Lower Campus Chapel welcomed the national speaker and leader, Kyle Pease, founder of the Kyle Pease Foundation, a nonprofit that helps disabled athletes participate and succeed in sports. Kyle shared his triumphant story, including getting diagnosed with cerebral palsy at 6 months old, playing sports with his brothers while growing up, graduating from Kennesaw State University with a degree in Sports Management in 2008, founding the non-profit in 2011, and completing five Ironman triathlons with his brother Brent while reminding students that they can do anything they set their mind to.

The Smith family whose two boys Henry, Class of 2031 and Sadler, Class of 2033 attend Mount Vernon and have a connection to the Pease family. The Smith’s partnered with MV to bring Kyle to Lower Campus. Henry and Sadler shared their personal friendship and partnership with The Kyle Pease Foundation. Watch Sadler’s introduction below.

During Kyle’s visit, he sang with our students, prayed with our students, and then shared his own personal testimony. Throughout Kyle’s life, he has struggled with cerebral palsy but strives to overcome his disability and enjoy athletics. His hope is to encourage others to work for their dreams, no matter what. At the end of Kyle’s visit, he reminded everyone that “yes you can” do anything you put your mind to and to “go out there and show the world what you can do.”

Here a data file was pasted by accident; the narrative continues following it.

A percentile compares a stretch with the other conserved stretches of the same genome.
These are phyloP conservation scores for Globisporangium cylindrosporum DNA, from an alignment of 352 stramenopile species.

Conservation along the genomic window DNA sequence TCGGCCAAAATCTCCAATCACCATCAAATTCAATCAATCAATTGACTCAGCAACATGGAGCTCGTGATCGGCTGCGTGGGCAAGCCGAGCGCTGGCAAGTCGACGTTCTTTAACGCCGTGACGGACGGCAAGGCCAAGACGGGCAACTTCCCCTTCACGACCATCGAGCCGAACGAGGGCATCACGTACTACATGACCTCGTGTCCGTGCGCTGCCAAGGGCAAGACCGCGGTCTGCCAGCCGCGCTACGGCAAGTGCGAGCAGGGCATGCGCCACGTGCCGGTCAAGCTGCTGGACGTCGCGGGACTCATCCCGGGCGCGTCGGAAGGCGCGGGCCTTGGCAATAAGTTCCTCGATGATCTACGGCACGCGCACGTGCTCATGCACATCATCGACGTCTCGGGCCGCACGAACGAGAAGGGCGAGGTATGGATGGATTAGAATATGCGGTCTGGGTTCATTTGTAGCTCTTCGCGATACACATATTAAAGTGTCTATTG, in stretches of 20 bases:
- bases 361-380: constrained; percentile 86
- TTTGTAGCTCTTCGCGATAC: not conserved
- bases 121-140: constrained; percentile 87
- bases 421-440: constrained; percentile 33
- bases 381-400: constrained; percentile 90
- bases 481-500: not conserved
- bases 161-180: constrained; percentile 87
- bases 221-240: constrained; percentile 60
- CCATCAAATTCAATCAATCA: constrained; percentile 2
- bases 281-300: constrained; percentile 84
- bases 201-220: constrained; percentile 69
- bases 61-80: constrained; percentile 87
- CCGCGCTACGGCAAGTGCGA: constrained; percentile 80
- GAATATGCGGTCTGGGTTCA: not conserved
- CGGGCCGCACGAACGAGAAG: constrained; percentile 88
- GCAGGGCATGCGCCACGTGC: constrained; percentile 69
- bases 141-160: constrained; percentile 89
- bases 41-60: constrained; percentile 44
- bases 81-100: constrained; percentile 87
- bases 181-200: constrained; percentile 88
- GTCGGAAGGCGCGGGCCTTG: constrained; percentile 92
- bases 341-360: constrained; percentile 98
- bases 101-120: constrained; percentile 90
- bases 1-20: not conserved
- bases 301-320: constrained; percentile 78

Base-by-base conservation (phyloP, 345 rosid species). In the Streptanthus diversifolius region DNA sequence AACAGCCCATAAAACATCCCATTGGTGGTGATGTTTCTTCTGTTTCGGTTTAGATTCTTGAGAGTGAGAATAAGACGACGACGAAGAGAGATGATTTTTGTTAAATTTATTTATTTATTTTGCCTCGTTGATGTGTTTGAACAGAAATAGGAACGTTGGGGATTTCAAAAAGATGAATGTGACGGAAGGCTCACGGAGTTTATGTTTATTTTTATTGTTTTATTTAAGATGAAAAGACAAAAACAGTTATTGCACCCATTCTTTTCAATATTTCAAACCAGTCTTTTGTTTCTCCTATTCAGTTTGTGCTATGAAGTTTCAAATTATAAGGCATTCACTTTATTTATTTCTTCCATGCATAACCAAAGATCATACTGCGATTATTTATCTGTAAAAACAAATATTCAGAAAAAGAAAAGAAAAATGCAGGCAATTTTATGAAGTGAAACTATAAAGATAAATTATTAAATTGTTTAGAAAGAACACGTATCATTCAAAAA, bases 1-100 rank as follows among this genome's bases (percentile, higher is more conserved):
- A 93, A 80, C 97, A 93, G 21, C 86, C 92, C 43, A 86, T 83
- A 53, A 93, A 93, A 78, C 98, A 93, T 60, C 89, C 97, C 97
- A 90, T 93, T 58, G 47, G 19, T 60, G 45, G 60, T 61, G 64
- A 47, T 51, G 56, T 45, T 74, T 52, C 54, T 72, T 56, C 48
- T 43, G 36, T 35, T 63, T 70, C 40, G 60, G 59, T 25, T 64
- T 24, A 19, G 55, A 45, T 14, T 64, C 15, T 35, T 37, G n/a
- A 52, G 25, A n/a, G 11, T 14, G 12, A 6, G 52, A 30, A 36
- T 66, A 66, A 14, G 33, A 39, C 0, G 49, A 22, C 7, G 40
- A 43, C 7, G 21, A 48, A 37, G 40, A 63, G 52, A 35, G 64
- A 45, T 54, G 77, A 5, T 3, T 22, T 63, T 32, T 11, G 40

Henry explained that he has heard many stories and speeches from Kyle and hears different takeaways every time, but this time he identified with how Kyle’s brother, Brent, helped him throughout their childhoods. Henry said, “My brother is two years younger than me and Kyle made me think about how I need to include my brother in whatever I can.”

One of Lower Campus’ Upstander Values is Grit, the courage to resolve and strength of character. Kyle embodies this Upstander Value perfectly, giving Lower Campus students someone to admire and model.

Lower Campus Head of Community & Culture, Elisse Hayes supplemented Kyle’s message by saying, “His speech was a message of inclusivity, humility, and Impact. We need to include our friends in all different situations, including being nice when our friends can’t throw a ball as well as we can or if they can’t run as fast as others. It goes a long way when we are kind and inclusive to our friends.”

Students were invited to reflect on their experience and share what they took away from meeting Kyle. Some examples can be seen below.

Kindergartener, Amaris S., felt for Kyle but also understood that he was strong, saying, “I thought the chapel was good. But, when I was running around in the courtyard after, I was thinking that it wasn’t fair he was in a wheelchair but it was cool that he was still able to do what he wanted to do.”

Grade 4 students, Saaba G shared how Kyle’s story may help her and her family get through a tough time, saying “My uncle died a few months ago so it’s been really hard for my family. I just need to remember Kyle’s message of grit and perseverance, it might help us get through it.”

Learn more about Kyle’s story or support the cause by purchasing merchandise.